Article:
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As a user of this website, you are authorized only to view, copy, print, and distribute the documents on this website so long as: one (1) the document is used for informational purposes only; and two (2) any copy of the document (or portion thereof) includes the following copyright notice: Copyright © 2018 Polished Publishing Group (PPG). All rights reserved.



Book Marketing Services Canada

Book Marketing Services Canada

Book Marketing Services Canada

The other day, I Googled the term “book marketing services Canada” and came across some common advice on the Writing Tips Oasis website: “If you’re an author in Canada looking to partner with someone who can offer advice on publicizing your novel, or nonfiction book, devise a strategy for book publicity and perhaps even marketing, and then help you to implement a plan of action, you’ll most likely need a book publicist.” A list of five recommended Canadian publicists follows.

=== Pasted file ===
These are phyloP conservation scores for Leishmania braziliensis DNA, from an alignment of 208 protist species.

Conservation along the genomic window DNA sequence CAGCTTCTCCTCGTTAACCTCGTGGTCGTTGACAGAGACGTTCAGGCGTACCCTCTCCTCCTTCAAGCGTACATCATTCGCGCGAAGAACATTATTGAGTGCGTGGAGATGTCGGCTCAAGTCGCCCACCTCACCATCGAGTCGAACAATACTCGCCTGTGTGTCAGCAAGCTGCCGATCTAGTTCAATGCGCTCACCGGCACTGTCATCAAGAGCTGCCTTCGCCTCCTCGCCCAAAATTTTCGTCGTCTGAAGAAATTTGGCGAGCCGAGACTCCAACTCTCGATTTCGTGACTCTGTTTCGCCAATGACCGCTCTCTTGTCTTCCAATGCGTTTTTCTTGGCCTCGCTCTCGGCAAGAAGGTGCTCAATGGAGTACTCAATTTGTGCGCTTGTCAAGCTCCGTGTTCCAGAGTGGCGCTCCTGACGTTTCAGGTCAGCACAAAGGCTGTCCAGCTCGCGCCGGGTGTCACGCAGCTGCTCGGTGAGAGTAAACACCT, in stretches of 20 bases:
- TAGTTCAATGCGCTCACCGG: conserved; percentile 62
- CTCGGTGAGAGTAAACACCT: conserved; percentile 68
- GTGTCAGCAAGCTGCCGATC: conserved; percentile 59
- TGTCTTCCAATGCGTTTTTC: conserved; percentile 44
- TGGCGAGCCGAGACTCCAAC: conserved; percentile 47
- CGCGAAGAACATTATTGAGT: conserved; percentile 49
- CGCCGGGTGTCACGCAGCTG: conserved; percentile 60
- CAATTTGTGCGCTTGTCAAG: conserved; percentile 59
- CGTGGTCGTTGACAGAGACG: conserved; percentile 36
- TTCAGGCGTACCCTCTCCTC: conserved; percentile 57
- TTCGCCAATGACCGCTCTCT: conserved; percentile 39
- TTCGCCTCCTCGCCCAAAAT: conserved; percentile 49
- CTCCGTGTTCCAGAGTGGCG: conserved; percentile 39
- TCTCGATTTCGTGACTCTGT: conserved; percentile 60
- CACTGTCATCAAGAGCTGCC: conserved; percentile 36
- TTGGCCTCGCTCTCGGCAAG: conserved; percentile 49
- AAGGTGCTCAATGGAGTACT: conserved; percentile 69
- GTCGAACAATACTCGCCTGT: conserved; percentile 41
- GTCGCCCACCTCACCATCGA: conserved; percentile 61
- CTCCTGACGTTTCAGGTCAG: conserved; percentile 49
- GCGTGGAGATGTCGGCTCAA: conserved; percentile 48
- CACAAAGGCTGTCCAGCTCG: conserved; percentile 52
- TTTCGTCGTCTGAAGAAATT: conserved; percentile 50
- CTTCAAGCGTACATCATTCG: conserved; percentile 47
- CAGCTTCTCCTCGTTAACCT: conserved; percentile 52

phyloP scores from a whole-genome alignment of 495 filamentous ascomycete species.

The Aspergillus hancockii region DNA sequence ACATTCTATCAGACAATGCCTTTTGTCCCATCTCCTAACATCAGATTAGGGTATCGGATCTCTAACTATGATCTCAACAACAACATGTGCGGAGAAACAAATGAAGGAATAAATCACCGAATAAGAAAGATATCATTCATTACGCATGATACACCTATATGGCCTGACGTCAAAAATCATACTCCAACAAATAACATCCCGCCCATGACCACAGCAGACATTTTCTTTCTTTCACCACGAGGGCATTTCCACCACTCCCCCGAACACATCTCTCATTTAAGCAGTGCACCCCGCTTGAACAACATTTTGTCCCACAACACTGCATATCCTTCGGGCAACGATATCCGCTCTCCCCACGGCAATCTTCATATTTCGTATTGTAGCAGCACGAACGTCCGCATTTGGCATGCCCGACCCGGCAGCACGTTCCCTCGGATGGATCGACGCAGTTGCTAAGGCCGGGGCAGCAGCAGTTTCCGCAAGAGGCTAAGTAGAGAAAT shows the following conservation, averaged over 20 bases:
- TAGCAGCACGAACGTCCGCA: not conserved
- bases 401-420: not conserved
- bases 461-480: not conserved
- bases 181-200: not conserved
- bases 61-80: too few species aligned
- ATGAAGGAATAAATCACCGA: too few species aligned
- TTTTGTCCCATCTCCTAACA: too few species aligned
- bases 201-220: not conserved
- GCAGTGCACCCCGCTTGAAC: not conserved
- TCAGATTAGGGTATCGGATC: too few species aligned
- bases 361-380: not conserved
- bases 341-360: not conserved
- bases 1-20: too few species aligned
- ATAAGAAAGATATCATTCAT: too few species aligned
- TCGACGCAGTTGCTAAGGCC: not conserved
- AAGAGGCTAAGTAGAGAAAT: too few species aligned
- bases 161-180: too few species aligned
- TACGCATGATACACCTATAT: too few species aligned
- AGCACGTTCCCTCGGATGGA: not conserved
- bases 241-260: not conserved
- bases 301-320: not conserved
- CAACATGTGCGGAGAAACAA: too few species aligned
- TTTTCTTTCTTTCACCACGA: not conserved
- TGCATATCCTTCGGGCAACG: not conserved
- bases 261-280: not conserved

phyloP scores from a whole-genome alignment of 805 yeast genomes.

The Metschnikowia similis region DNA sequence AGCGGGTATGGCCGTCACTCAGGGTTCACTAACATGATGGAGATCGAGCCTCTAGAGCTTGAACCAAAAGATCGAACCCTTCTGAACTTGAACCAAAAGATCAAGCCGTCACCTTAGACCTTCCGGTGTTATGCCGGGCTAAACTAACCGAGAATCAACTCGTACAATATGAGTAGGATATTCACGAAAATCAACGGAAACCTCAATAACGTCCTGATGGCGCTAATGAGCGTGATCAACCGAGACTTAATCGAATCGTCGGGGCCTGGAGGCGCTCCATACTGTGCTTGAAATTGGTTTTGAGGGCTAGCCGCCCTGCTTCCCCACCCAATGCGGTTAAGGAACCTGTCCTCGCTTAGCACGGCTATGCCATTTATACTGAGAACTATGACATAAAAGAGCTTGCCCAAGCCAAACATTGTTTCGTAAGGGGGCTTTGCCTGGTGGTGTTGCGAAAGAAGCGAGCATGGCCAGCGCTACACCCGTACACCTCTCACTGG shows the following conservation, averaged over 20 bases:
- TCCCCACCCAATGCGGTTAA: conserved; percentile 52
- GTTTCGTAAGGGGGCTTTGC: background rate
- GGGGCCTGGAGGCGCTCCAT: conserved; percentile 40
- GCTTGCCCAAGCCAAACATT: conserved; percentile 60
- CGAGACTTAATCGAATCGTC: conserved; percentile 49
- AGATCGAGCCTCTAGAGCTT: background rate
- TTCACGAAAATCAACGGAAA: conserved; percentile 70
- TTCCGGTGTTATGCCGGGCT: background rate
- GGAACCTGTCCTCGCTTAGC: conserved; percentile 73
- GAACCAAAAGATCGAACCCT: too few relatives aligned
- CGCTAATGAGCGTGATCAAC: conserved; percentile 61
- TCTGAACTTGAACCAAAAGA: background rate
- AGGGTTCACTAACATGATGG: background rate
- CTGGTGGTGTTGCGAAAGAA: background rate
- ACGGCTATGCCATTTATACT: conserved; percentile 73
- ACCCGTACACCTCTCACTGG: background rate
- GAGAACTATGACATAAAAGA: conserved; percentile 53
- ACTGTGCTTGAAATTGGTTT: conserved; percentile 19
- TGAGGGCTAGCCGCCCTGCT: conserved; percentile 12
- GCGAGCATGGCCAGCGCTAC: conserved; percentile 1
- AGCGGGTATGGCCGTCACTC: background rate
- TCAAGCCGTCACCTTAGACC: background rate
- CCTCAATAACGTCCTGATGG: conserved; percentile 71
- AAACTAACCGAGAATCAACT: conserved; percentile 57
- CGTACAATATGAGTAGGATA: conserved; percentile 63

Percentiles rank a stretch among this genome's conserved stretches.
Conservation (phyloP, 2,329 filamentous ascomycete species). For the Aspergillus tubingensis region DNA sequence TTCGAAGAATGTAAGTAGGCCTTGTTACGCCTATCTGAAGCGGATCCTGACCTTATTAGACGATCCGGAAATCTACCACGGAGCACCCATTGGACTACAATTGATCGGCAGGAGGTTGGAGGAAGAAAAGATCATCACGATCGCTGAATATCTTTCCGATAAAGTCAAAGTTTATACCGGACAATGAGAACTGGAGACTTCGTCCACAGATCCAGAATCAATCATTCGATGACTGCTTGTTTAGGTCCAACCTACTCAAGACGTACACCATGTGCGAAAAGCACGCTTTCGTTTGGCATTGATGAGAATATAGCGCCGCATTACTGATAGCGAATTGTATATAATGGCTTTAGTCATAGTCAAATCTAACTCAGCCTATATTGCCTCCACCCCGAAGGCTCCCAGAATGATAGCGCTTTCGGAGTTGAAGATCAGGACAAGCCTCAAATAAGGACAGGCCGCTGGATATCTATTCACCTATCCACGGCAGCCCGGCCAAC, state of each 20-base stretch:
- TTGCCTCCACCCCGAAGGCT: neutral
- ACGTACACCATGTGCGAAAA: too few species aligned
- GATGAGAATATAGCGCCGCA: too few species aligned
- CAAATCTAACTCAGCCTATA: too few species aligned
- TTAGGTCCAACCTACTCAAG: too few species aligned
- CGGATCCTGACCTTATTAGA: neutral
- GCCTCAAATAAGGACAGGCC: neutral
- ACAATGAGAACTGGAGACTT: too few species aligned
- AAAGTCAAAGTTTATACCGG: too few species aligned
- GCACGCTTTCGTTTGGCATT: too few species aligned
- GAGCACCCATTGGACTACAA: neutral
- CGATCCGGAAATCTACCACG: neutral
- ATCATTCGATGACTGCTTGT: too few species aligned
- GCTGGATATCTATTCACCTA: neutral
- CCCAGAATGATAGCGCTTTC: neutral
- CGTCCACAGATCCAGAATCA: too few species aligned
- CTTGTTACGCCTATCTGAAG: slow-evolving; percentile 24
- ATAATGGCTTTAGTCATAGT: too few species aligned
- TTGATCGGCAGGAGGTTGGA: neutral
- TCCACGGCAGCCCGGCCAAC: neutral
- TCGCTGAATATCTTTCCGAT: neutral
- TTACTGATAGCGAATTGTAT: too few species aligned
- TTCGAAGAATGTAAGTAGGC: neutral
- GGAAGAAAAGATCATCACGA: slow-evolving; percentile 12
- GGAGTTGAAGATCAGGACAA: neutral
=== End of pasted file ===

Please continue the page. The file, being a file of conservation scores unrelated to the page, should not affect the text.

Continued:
Book publicists can definitely help boost your book’s visibility in the mainstream media more quickly than you can yourself. But their services are usually quite expensive. Here are two much more affordable “book marketing services Canada” options that are also effective. I’m writing this blog post for those of you who will do the same Google search as I did.

Book Marketing Services Canada